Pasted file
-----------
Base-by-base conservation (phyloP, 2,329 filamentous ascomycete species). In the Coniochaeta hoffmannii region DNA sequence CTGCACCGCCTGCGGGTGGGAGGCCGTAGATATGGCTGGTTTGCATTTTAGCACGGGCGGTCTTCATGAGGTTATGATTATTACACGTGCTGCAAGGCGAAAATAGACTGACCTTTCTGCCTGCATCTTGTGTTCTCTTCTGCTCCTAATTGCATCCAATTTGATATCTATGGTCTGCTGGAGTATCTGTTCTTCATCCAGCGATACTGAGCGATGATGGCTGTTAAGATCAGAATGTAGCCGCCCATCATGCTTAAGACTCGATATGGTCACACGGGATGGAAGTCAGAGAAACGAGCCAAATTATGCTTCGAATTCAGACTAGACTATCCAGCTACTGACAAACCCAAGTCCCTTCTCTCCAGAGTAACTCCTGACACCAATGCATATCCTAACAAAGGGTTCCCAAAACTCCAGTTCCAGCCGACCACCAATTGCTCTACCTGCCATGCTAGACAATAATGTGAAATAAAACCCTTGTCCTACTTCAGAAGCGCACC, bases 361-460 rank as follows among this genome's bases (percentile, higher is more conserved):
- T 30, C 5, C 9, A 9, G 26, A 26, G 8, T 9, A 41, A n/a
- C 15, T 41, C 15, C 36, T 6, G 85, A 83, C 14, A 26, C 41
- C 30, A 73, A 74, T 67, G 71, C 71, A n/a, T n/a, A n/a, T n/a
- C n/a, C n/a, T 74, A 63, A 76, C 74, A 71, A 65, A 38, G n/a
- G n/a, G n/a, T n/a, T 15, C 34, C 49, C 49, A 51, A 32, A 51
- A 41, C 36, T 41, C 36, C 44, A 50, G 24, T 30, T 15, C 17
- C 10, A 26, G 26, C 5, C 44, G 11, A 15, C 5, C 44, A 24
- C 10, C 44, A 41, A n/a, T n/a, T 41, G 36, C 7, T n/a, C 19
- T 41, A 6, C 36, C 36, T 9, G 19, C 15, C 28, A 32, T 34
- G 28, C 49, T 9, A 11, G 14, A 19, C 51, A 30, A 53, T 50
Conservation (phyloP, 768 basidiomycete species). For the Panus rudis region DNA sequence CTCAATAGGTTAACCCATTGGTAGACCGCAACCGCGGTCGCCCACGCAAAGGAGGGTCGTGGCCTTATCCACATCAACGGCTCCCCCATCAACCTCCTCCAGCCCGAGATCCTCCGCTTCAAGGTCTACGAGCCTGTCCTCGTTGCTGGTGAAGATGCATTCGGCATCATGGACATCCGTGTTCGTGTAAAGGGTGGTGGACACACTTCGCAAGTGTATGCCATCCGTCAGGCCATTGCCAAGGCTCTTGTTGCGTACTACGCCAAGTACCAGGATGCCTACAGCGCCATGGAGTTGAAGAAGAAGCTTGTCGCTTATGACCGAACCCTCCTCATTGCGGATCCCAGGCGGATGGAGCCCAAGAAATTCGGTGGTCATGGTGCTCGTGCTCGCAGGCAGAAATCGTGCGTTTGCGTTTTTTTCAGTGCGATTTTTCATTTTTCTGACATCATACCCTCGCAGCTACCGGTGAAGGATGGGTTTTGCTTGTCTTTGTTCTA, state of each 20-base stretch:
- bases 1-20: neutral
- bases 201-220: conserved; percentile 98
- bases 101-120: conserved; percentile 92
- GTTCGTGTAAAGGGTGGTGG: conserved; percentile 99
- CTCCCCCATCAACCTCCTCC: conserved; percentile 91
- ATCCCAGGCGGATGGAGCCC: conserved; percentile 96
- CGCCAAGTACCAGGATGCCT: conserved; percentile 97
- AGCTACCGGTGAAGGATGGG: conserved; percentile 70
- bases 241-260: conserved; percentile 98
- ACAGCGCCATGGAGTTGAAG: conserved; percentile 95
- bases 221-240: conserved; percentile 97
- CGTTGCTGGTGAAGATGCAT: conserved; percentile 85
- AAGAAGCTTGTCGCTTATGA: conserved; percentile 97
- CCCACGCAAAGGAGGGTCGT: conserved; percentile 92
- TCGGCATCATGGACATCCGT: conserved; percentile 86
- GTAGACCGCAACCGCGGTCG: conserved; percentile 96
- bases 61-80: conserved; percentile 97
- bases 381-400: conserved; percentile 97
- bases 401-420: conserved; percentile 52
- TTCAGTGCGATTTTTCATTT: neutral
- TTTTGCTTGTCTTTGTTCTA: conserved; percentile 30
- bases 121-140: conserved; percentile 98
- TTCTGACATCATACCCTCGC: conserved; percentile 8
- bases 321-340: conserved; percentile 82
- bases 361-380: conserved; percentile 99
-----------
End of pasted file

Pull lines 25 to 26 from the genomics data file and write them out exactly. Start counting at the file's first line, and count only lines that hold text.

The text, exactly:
- AAGAAGCTTGTCGCTTATGA: conserved; percentile 97
- CCCACGCAAAGGAGGGTCGT: conserved; percentile 92